Catching rats at Everett Park; Todd Energy supports the East Taranaki Environmental Collective’s expansion project

Located 8 km east of Inglewood, the Everett Park Scenic Reserve sits on the banks of the Manganui River. It’s a popular swimming, walking and fishing spot where many of us have happy memories playing in the river or exploring the bush.

At 85 ha, it’s the second largest reserve on the Taranaki Ring Plain (after the Taranaki National Park), making it a key local podocarp forest remnant.
The reserve doesn’t have a trapping network and pests such as possums, rats, feral cats, ferrets and stoats call it home, destroying native birds and wildlife, and causing it to be empty of birdsong.
The East Taranaki Environmental Collective (ETEC) wants to change this.
“As part of our expansion plan, Te Whakakotahi, we want to regenerate Everett Park, making it one of our key environmental education sites,” says ETEC’s General Manager, Rebecca Somerfield.
“Rats are a massive problem within the reserve, and we want to focus on their eradication for a few key reasons: we’re going to set up mustelid and possum traps to target these pests but with so many
rats, it’s likely the rats will get to the bait well before the target species do, making our pest control efforts less effective.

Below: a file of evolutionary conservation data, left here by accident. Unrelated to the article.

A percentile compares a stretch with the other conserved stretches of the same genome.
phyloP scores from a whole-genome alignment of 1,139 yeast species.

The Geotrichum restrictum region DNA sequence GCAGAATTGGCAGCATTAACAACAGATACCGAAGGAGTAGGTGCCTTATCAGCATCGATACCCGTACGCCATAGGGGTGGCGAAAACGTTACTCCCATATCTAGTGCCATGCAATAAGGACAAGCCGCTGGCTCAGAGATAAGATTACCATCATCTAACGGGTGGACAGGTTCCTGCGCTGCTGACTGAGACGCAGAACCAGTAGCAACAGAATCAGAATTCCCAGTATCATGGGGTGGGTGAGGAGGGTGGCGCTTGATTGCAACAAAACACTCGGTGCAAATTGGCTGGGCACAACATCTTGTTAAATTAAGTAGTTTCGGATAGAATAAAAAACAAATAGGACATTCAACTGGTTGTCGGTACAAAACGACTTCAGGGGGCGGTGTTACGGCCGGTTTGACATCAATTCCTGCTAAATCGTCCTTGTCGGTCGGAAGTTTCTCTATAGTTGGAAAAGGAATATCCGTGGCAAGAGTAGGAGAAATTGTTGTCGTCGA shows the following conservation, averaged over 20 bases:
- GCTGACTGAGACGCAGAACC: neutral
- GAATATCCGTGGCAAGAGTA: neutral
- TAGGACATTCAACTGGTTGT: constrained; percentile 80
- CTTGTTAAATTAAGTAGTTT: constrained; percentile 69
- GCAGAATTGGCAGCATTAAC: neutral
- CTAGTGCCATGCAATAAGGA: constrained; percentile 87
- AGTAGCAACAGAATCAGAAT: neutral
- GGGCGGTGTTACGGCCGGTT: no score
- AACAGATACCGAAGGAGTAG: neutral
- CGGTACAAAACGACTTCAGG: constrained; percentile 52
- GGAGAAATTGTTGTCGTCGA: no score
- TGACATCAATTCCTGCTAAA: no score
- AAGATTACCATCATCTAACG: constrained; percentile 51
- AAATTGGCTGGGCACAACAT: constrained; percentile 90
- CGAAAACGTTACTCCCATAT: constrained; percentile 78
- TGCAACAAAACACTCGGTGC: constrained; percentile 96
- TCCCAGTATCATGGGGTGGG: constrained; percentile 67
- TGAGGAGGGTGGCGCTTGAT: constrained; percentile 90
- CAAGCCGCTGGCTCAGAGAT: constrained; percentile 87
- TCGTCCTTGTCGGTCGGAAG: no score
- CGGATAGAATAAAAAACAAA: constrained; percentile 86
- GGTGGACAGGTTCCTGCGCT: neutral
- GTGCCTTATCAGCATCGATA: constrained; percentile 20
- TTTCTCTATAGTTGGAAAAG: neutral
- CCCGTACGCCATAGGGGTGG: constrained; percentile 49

Rats also eat chicks and eggs in nests, which can have a devastating effect on native bird populations.”
Todd Energy has agreed to support the ETEC’s pest eradication efforts at the Reserve for the next three years.
“This funding will be used to help re-gas and re-lure the self-resetting traps we will install in the Reserve to target rats, which we will initially do more regularly than usual,” says Rebecca.
“This will help us to rapidly drop the rat levels in the Reserve and, from there, we’ll be able to target other pest species within the area without interference from rats. Hopefully all these efforts will lead to better breeding seasons for the native wildlife within the Reserve, and increased biodiversity in the future. Thanks Todd Energy!”

Norfolk School students and ETEC Ranger Corbyn setting up research to understand the best traps for possums in Everett Park;
work which was funded through the Curious Minds Fund.
Staff from the East Taranaki Environment Trust (ETEC). Back row left to right: Corbyn (Field Ranger), Chris French (Trust Chair), Jayden (Senior Field Ranger).
Front row left to right: Kat (Conservation Manager), Rebecca (General Manager), Karen (Administration), and Leighwae (Apprentice).